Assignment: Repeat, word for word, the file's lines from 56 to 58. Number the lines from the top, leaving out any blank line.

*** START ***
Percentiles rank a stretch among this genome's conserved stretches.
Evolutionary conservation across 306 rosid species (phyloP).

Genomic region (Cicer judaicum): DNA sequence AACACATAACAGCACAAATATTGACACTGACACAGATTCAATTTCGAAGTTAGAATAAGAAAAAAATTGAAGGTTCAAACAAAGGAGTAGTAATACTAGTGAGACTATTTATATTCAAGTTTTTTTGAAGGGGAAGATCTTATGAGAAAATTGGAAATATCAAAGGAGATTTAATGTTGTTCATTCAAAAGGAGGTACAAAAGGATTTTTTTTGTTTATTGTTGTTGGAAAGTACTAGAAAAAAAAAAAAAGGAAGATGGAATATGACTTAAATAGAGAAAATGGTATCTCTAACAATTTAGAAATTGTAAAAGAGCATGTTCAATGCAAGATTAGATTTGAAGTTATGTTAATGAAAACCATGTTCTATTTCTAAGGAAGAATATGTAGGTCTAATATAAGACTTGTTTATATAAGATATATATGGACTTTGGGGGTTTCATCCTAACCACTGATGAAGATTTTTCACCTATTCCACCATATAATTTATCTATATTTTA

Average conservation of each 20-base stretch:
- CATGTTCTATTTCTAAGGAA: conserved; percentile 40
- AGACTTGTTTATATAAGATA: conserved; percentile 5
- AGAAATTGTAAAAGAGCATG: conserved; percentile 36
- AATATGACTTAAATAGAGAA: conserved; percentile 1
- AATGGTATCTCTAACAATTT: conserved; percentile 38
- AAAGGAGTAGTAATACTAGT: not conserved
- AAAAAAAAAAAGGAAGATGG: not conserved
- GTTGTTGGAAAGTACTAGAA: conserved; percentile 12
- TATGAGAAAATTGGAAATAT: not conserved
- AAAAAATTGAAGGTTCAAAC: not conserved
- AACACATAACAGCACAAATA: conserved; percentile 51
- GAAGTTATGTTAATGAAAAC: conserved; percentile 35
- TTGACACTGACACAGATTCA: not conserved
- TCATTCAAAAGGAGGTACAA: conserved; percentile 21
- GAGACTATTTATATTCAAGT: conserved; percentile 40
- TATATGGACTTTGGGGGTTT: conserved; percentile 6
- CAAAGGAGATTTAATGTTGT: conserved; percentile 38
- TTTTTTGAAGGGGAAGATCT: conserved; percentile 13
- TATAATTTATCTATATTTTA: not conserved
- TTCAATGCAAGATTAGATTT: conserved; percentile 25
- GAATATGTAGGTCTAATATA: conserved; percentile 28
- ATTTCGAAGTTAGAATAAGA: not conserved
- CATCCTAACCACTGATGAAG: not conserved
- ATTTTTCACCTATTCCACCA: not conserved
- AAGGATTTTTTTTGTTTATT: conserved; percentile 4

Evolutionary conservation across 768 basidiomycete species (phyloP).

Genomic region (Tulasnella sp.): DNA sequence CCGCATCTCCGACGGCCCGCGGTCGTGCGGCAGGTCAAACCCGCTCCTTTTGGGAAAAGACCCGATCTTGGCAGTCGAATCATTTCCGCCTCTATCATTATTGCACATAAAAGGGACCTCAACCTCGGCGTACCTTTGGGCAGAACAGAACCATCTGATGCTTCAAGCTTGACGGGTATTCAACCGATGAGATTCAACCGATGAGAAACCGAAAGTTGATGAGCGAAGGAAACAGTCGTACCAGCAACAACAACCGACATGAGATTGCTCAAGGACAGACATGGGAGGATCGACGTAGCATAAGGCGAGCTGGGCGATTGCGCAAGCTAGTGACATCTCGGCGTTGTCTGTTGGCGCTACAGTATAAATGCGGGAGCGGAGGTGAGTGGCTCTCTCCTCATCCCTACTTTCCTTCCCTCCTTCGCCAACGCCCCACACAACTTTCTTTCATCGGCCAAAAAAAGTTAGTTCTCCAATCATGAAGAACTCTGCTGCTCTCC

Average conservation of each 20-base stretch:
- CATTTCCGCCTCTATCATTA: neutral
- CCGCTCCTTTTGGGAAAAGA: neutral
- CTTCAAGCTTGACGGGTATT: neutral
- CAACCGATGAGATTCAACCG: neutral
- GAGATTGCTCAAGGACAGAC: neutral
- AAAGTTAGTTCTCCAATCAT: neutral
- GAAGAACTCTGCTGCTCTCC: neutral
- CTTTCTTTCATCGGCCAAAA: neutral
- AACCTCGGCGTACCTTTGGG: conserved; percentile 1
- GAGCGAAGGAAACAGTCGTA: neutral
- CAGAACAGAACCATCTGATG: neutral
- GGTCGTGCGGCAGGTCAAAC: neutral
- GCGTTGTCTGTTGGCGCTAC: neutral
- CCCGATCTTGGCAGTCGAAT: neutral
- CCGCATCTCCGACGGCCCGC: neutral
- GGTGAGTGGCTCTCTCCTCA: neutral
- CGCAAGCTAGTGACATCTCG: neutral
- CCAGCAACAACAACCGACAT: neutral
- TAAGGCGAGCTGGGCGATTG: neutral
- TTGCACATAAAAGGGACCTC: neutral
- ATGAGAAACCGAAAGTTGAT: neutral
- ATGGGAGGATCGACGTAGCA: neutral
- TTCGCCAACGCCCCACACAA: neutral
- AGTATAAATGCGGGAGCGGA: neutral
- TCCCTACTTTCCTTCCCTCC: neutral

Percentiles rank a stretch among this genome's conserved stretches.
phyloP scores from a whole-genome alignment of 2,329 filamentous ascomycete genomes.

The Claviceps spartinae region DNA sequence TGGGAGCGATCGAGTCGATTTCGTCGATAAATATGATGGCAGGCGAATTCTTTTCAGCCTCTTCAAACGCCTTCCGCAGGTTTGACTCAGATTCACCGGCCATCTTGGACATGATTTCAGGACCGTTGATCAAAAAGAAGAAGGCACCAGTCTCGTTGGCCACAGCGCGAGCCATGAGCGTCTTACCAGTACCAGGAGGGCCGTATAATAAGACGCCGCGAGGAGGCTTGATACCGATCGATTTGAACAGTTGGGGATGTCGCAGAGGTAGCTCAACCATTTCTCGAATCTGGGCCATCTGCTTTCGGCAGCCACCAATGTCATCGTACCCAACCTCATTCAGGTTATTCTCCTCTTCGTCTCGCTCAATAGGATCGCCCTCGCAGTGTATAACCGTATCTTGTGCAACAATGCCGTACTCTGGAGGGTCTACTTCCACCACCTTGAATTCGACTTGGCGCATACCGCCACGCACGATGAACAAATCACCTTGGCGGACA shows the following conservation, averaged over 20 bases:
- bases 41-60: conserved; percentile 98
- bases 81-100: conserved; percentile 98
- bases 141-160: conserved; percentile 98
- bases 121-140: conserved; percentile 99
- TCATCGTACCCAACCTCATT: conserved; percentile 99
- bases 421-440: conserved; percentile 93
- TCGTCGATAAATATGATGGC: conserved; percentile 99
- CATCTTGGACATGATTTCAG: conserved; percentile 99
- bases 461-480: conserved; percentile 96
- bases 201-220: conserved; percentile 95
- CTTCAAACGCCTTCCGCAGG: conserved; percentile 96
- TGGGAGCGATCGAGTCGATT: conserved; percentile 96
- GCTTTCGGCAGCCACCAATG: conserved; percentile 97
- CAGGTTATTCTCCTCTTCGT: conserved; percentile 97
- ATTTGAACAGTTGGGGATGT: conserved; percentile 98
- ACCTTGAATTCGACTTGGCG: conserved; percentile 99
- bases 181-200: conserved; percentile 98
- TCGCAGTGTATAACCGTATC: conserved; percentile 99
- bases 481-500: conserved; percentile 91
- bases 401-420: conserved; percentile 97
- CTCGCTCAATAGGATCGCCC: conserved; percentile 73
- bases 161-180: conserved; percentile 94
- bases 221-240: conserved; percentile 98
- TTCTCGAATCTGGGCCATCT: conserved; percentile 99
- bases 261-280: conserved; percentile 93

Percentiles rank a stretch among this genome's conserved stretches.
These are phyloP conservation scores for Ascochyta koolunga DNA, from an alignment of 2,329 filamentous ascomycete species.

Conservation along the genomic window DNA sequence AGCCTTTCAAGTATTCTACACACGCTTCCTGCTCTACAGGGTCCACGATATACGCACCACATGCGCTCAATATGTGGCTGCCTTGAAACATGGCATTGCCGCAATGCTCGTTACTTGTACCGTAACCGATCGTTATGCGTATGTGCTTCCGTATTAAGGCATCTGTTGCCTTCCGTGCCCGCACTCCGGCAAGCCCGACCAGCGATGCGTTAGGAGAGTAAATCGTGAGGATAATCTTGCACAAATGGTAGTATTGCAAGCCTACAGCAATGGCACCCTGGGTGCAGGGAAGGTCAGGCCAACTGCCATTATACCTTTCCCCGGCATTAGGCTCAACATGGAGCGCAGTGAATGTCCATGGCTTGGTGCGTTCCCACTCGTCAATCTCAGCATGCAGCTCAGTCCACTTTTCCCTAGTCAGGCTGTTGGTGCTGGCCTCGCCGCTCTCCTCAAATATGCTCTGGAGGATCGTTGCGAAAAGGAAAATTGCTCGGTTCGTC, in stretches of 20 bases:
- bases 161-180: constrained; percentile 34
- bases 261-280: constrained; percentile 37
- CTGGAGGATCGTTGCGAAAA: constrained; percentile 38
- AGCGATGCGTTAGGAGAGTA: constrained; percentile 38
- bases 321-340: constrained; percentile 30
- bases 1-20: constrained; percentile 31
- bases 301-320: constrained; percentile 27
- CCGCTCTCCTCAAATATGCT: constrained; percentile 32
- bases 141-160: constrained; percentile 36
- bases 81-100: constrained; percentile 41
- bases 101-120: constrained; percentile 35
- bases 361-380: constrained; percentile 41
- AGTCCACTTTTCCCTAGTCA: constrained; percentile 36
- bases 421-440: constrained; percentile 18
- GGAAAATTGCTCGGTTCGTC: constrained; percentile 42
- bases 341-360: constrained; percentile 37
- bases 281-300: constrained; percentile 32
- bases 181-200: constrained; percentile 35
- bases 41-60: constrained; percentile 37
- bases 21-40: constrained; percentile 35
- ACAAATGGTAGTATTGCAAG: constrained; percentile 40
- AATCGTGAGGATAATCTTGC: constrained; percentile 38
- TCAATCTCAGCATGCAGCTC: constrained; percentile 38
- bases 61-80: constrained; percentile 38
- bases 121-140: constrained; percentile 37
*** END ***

- AGTATAAATGCGGGAGCGGA: neutral
- TCCCTACTTTCCTTCCCTCC: neutral

Percentiles rank a stretch among this genome's conserved stretches.